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Archive for March, 2010

I’m always embarrassed to admit my favorite classical composer is Mozart — it’s just such a cliche. But the fact is, he is, and even his lesser works have a grace and charm about them — like the above piece for the glass armonica — a contraption that takes advantage of the same frictional qualities you can get by rubbing a wet finger along the rim of a wine glass (it works better with red wine on your finger, because the tannins — that’s what makes it “dry” in your mouth — increase the friction).

Benjamin Franklin invented it — it’s weird to think about great musical figures in Europe and great political figures in America existing at the same time, but they did — Mozart was already famous as a child prodigy performer (and had composed a few “Great Works”) by 1776 (he turned 20 that year), and he died just a few years after the Constitution was ratified, during George Washington’s first term as President, in 1991.

Of course, the armonica isn’t the only way to play Mozart on glass:

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Just which of these gentlemen is the subject of JoCo’s “Mr. Fancy Pants”? Seems to me like it could be any one of them.

Maybe this is the “You’re So Vain” puzzle for the post-millennial generation.

(pic via Amy Oops)

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In honor of Ada Lovelace Day honoring women in tech, let me give a shout-out to a “woman in tech” who helped me out a lot at a time when I really needed it: Laura Lemay.

Though her website no longer boasts the slogan “Killer of Trees,” it’s an appropriate moniker for someone who’s published reams of pages on HTML and other techie subjects. Her HTML 3.2 book was my bible back in the mid-’90s when I was struggling to build the first-ever website for a small newspaper in Maryland (it’s grown since then, as you can see, but it’s still at the same URL I registered in 1996).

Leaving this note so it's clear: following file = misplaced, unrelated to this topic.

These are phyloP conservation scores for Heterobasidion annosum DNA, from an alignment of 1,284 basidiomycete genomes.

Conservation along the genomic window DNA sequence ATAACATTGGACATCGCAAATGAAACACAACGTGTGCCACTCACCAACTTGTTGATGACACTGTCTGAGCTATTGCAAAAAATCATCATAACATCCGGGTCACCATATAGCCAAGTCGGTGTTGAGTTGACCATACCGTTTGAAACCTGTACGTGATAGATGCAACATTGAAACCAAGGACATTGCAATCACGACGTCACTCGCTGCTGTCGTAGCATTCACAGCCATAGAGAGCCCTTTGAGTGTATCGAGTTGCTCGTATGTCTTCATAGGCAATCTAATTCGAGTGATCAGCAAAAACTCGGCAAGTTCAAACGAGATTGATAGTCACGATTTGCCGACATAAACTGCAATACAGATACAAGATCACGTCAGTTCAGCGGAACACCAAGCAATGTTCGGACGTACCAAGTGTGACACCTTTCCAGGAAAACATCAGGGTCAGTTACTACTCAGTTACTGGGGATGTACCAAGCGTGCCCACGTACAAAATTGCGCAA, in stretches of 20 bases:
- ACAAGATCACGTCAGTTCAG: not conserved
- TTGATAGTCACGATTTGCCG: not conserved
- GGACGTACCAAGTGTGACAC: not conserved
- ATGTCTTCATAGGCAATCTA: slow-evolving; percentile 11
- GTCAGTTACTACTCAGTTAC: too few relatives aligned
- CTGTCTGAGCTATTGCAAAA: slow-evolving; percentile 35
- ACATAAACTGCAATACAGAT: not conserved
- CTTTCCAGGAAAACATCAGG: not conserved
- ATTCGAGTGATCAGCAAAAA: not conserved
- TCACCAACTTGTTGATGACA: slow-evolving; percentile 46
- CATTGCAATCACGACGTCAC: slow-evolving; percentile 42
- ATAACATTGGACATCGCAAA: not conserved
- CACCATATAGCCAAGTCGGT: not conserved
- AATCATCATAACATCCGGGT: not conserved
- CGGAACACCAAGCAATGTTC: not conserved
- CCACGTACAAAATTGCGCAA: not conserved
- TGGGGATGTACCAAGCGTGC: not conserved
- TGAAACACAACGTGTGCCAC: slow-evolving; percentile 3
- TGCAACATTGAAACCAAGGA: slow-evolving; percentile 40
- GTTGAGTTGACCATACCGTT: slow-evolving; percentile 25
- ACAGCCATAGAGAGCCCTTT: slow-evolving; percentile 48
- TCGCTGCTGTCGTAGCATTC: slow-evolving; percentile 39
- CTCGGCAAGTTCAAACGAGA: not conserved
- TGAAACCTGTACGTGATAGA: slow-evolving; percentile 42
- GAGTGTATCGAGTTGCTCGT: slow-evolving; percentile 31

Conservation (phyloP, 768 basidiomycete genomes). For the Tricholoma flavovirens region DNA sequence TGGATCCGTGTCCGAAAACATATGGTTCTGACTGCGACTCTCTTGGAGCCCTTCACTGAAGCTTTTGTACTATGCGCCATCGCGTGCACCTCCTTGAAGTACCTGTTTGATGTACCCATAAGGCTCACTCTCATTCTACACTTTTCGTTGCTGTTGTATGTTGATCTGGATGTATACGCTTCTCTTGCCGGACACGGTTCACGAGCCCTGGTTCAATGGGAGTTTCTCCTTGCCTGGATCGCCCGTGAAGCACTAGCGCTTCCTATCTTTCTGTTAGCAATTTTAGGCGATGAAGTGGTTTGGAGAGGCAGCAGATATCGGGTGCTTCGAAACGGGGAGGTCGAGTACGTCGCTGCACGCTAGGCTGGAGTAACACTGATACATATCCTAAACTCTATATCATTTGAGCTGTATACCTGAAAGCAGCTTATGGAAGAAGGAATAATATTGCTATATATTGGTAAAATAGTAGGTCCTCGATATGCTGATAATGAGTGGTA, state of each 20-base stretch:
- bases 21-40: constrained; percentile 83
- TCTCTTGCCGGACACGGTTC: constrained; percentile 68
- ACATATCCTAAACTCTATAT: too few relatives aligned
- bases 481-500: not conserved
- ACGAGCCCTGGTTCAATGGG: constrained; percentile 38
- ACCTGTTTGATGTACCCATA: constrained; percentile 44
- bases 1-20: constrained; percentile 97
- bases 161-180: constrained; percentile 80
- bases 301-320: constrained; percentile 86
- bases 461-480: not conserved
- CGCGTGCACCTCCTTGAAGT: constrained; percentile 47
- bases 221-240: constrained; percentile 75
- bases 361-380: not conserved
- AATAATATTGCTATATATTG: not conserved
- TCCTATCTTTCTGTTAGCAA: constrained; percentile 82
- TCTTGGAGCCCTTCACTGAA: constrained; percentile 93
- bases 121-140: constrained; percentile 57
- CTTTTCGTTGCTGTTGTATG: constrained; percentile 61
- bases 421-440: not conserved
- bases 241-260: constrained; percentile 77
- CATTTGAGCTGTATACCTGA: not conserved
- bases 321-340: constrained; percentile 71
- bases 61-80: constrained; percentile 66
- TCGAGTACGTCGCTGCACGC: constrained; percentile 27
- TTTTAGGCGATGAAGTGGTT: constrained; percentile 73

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The ever-awesome The Oatmeal explains why an octopus is more awesome than your mom.

NOTE: He’s talking about YOUR mom, not mine. Mine’s totally awesome — and I’m not just saying that because she’s coming to visit in a few days.

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Canine camera

Talk about wagging the dog! Fuji has new technology especially for taking dog or cat pictures (very Web 2.0 of them), and they’ve helpfully provided a guide of which sort of cat or dog you should obtain for best results with their camera. So, sorry Fluffy, you’ve done good with with your fetching and cat-chasing, but these modern times demand more technologically compatible pets, so I’m afraid we’re going to have to let you go. You can pick up your severance kibble at the door.

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Looney tuning

Symphony in J-Flat is a nice Boston Globe article (with demonstration video!) on making music with the Bohlen-Pierce scale, which is kind of (but not quite) like what you’d get if you just played whole steps all the way up.

It’s interesting that the clarinet seems to be one of the favored B-P instruments, since (WARNING: technical acoustic discussion ahead) unlike most woodwind instruments, which overblow at the octave (blow hard on a flute, sax, oboe or bassoon playing middle C and you’ll get a high C), the clarinet overblows at the 12th (blow hard on middle C and you’ll jump an octave and a half-ish to high G). So a B-P “octave” is more like the clarinet’s natural acoustic tendencies than like those of most other instruments.

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Crash Blossoms” is the term for headlines with unintended double meanings that make you think something else is happening (e.g. “Squad Helps Dog Bite Victim”). We need a term for headlines that make you think you are (or wish you were) dyslexic. Am I the only one who thinks that in a just world, that headline would be backward?

(pic screenshot via Comcast)

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